Multivariate testing

  • Change more than 1 element and the program will do different combinations of the elements to achieve the best result
  • Assuming you have 3 versions of headlines and 3 versions of visuals, there would be a 9 (3x3) combinations for testing

Split testing

  • Test on 2 completely different variations all together


When not to do A/B Testing

While A/B testing is great fun, here are some things to look out for to ensure your marketing experiment is a success!

  1. Not enough traffic & conversions

If you do not have meaningful traffic, you would not be able to even run an experiment that would yield a conclusive result. 

You would want your test to be statistically significant. Use this tool to check: https://neilpatel.com/ab-testing-calculator/

screen shot of neil patel website example result 1
  1. No idea what you are testing for

If you don't know what goals you are trying to achieve, it would be pointless to run an A/B test. You should also make sure the conversion goal makes sense.

For example: If you are testing email headlines, the goal should be open rate, not email click-through-rate.

  1. Not planning to take action

If you are not planning to take any action at all, save your time and do something else instead. :)


A/B Testing Statistics & Data Science

Now that you know the concept behind A/B testing, it is time for the science behind it!

statistics & data for different layouts

According to towardsdatascience.com,A/B Testing is similar to hypothesis testing

Here are a few things to keep in mind:

  1. Forming a hypothesis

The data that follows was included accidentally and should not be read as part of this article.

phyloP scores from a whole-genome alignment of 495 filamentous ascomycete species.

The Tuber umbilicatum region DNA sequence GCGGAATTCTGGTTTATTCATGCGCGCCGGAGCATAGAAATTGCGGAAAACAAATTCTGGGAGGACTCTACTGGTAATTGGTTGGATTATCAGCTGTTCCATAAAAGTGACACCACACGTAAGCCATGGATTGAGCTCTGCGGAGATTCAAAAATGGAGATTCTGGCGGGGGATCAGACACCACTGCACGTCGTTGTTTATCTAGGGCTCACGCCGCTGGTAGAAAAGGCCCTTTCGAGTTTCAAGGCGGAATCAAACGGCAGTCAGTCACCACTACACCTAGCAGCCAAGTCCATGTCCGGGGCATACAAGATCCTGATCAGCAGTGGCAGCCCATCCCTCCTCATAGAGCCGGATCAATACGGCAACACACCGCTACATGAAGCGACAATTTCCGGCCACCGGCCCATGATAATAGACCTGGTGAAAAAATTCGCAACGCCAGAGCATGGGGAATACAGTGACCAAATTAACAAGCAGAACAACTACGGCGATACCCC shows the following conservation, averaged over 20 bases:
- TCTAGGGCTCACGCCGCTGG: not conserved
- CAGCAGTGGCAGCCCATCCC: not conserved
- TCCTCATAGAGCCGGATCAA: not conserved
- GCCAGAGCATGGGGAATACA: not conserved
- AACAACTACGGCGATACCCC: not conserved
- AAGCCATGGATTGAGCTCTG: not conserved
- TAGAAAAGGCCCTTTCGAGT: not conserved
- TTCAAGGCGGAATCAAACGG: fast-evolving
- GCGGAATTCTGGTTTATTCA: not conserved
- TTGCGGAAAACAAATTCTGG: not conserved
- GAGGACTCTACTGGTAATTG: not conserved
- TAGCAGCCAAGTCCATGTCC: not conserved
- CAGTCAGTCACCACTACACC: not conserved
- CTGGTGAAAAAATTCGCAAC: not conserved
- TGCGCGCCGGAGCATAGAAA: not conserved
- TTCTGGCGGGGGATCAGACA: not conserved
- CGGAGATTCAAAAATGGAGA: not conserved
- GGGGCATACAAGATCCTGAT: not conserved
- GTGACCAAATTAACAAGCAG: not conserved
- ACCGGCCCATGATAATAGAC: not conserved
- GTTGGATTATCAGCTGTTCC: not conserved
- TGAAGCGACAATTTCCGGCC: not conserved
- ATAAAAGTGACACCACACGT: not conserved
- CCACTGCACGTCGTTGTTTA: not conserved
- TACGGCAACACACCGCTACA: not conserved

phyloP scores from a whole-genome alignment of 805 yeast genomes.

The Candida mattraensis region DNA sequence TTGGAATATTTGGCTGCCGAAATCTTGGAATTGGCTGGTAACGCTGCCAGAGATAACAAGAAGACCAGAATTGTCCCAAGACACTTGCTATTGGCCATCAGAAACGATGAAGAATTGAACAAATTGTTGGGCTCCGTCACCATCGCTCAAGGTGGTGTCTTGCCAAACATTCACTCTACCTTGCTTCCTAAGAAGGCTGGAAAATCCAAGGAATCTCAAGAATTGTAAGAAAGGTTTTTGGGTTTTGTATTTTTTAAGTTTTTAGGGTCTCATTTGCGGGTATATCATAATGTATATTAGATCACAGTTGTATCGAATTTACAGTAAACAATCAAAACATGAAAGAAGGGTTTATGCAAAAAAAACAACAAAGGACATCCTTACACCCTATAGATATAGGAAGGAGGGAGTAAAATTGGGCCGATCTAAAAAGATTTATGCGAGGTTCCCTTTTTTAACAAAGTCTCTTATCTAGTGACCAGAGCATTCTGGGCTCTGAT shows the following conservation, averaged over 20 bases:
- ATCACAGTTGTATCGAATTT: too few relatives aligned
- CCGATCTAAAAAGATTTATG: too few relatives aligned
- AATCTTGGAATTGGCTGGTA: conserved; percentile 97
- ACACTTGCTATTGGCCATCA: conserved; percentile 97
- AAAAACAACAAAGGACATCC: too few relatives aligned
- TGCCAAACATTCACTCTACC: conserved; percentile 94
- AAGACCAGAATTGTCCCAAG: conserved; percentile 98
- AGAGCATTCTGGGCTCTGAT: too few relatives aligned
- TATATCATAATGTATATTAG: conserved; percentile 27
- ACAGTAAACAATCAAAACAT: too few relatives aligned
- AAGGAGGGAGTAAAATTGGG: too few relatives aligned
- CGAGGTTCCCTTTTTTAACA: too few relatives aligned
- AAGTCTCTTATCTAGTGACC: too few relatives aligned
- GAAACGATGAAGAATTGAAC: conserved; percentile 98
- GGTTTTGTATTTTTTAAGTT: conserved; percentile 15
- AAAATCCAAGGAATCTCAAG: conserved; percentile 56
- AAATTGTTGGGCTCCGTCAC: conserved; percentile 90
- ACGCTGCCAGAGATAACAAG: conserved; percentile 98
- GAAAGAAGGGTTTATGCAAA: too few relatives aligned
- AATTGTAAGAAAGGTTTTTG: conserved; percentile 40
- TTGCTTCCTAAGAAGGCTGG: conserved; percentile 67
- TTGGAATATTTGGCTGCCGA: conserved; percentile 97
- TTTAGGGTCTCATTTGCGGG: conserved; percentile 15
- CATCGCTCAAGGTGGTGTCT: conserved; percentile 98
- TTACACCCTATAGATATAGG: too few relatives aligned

2. Sample size and randomization strategy
  3. Method of measurement

Forming a hypothesis 

Example:

  • Null hypothesis (H0): 
  • Nextacademy.com visitors that receive Landing Page B will not have higher lead conversion rates compares to visitors that receive Landing Page A
  • Alternative hypothesis (H1): 
  • Nextacademy.com visitors that receive Landing Page B will have higher lead conversion rates compared to visitors that receive Landing Page A

Notice that it should follow this pattern:

  • Population: visitors of NEXT Academy
  • Intervention: new landing page B
  • Comparison: landing page A
  • Outcome: Lead conversion rate
  • Time: Completion of a session on NEXT Academy's website

Randomization strategy

There are several randomization and cluster strategies available, but in this case, many of the tools such as Google Optimize or Email softwares do a random sampling strategy.

For example:

Within the week, there are 10,000 visitors to your website and the software will randomly distribute the people.

example of a/b testing for a better landing page

Why should we randomise?

  • To distribute co-variates evenly - such as gender, location etc.